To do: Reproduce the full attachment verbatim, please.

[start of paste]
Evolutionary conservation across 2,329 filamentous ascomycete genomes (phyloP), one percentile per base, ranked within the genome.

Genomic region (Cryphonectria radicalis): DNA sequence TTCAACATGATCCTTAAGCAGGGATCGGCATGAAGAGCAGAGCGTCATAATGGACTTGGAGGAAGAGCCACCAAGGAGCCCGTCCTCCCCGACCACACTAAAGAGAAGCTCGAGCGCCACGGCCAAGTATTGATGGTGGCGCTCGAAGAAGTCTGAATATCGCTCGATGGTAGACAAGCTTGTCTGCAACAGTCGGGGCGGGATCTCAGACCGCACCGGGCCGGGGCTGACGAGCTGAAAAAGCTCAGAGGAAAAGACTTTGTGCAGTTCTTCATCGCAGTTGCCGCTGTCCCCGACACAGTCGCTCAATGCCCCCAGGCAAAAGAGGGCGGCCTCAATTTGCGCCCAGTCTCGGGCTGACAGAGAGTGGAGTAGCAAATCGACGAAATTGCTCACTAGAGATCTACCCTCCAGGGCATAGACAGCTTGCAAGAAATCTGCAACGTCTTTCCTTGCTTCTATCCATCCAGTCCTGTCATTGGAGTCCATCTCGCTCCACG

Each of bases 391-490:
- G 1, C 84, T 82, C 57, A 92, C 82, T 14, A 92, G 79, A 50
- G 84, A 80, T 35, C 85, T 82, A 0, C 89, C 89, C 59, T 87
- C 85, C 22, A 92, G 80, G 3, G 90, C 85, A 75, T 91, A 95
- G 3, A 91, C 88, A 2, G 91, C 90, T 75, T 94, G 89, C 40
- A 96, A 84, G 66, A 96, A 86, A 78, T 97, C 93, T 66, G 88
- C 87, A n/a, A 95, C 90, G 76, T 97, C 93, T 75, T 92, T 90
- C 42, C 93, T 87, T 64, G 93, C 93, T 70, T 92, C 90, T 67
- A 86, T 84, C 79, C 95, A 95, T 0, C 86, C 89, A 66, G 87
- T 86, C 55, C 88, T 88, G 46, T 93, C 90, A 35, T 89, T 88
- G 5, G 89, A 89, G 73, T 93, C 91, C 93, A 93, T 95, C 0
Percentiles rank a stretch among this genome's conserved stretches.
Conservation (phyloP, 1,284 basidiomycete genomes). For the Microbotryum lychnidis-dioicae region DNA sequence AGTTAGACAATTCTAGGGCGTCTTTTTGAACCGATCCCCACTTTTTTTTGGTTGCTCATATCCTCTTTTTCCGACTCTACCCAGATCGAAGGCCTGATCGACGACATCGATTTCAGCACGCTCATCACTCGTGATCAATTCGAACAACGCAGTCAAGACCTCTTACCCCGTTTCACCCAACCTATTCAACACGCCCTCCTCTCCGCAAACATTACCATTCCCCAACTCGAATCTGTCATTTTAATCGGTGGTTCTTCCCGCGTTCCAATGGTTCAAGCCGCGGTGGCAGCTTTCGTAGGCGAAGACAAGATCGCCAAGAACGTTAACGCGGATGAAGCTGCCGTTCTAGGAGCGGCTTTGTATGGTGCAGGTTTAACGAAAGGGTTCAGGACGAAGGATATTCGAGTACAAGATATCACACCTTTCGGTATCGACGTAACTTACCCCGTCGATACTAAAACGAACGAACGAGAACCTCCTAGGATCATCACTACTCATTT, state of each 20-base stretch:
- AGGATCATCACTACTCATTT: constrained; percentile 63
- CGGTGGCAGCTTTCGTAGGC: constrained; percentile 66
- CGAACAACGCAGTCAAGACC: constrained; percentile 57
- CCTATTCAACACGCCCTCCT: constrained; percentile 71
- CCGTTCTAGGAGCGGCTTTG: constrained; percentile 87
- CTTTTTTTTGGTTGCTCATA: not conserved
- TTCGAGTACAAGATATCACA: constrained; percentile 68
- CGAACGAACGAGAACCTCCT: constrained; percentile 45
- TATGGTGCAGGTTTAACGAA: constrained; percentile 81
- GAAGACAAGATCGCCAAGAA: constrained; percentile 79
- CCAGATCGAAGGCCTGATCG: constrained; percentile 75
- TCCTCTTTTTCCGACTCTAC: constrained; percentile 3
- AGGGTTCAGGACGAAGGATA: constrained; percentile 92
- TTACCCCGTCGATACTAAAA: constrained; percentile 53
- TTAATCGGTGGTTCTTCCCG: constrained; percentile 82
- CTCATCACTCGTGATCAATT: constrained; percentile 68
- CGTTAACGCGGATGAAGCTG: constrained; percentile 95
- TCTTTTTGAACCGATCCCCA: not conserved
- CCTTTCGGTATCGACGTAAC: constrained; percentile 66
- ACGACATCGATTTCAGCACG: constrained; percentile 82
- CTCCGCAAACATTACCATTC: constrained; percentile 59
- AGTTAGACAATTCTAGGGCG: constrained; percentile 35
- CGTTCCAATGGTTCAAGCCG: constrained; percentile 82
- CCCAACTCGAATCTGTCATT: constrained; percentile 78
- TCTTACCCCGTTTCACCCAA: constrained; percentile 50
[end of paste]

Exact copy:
Evolutionary conservation across 2,329 filamentous ascomycete genomes (phyloP), one percentile per base, ranked within the genome.

Genomic region (Cryphonectria radicalis): DNA sequence TTCAACATGATCCTTAAGCAGGGATCGGCATGAAGAGCAGAGCGTCATAATGGACTTGGAGGAAGAGCCACCAAGGAGCCCGTCCTCCCCGACCACACTAAAGAGAAGCTCGAGCGCCACGGCCAAGTATTGATGGTGGCGCTCGAAGAAGTCTGAATATCGCTCGATGGTAGACAAGCTTGTCTGCAACAGTCGGGGCGGGATCTCAGACCGCACCGGGCCGGGGCTGACGAGCTGAAAAAGCTCAGAGGAAAAGACTTTGTGCAGTTCTTCATCGCAGTTGCCGCTGTCCCCGACACAGTCGCTCAATGCCCCCAGGCAAAAGAGGGCGGCCTCAATTTGCGCCCAGTCTCGGGCTGACAGAGAGTGGAGTAGCAAATCGACGAAATTGCTCACTAGAGATCTACCCTCCAGGGCATAGACAGCTTGCAAGAAATCTGCAACGTCTTTCCTTGCTTCTATCCATCCAGTCCTGTCATTGGAGTCCATCTCGCTCCACG

Each of bases 391-490:
- G 1, C 84, T 82, C 57, A 92, C 82, T 14, A 92, G 79, A 50
- G 84, A 80, T 35, C 85, T 82, A 0, C 89, C 89, C 59, T 87
- C 85, C 22, A 92, G 80, G 3, G 90, C 85, A 75, T 91, A 95
- G 3, A 91, C 88, A 2, G 91, C 90, T 75, T 94, G 89, C 40
- A 96, A 84, G 66, A 96, A 86, A 78, T 97, C 93, T 66, G 88
- C 87, A n/a, A 95, C 90, G 76, T 97, C 93, T 75, T 92, T 90
- C 42, C 93, T 87, T 64, G 93, C 93, T 70, T 92, C 90, T 67
- A 86, T 84, C 79, C 95, A 95, T 0, C 86, C 89, A 66, G 87
- T 86, C 55, C 88, T 88, G 46, T 93, C 90, A 35, T 89, T 88
- G 5, G 89, A 89, G 73, T 93, C 91, C 93, A 93, T 95, C 0
Percentiles rank a stretch among this genome's conserved stretches.
Conservation (phyloP, 1,284 basidiomycete genomes). For the Microbotryum lychnidis-dioicae region DNA sequence AGTTAGACAATTCTAGGGCGTCTTTTTGAACCGATCCCCACTTTTTTTTGGTTGCTCATATCCTCTTTTTCCGACTCTACCCAGATCGAAGGCCTGATCGACGACATCGATTTCAGCACGCTCATCACTCGTGATCAATTCGAACAACGCAGTCAAGACCTCTTACCCCGTTTCACCCAACCTATTCAACACGCCCTCCTCTCCGCAAACATTACCATTCCCCAACTCGAATCTGTCATTTTAATCGGTGGTTCTTCCCGCGTTCCAATGGTTCAAGCCGCGGTGGCAGCTTTCGTAGGCGAAGACAAGATCGCCAAGAACGTTAACGCGGATGAAGCTGCCGTTCTAGGAGCGGCTTTGTATGGTGCAGGTTTAACGAAAGGGTTCAGGACGAAGGATATTCGAGTACAAGATATCACACCTTTCGGTATCGACGTAACTTACCCCGTCGATACTAAAACGAACGAACGAGAACCTCCTAGGATCATCACTACTCATTT, state of each 20-base stretch:
- AGGATCATCACTACTCATTT: constrained; percentile 63
- CGGTGGCAGCTTTCGTAGGC: constrained; percentile 66
- CGAACAACGCAGTCAAGACC: constrained; percentile 57
- CCTATTCAACACGCCCTCCT: constrained; percentile 71
- CCGTTCTAGGAGCGGCTTTG: constrained; percentile 87
- CTTTTTTTTGGTTGCTCATA: not conserved
- TTCGAGTACAAGATATCACA: constrained; percentile 68
- CGAACGAACGAGAACCTCCT: constrained; percentile 45
- TATGGTGCAGGTTTAACGAA: constrained; percentile 81
- GAAGACAAGATCGCCAAGAA: constrained; percentile 79
- CCAGATCGAAGGCCTGATCG: constrained; percentile 75
- TCCTCTTTTTCCGACTCTAC: constrained; percentile 3
- AGGGTTCAGGACGAAGGATA: constrained; percentile 92
- TTACCCCGTCGATACTAAAA: constrained; percentile 53
- TTAATCGGTGGTTCTTCCCG: constrained; percentile 82
- CTCATCACTCGTGATCAATT: constrained; percentile 68
- CGTTAACGCGGATGAAGCTG: constrained; percentile 95
- TCTTTTTGAACCGATCCCCA: not conserved
- CCTTTCGGTATCGACGTAAC: constrained; percentile 66
- ACGACATCGATTTCAGCACG: constrained; percentile 82
- CTCCGCAAACATTACCATTC: constrained; percentile 59
- AGTTAGACAATTCTAGGGCG: constrained; percentile 35
- CGTTCCAATGGTTCAAGCCG: constrained; percentile 82
- CCCAACTCGAATCTGTCATT: constrained; percentile 78
- TCTTACCCCGTTTCACCCAA: constrained; percentile 50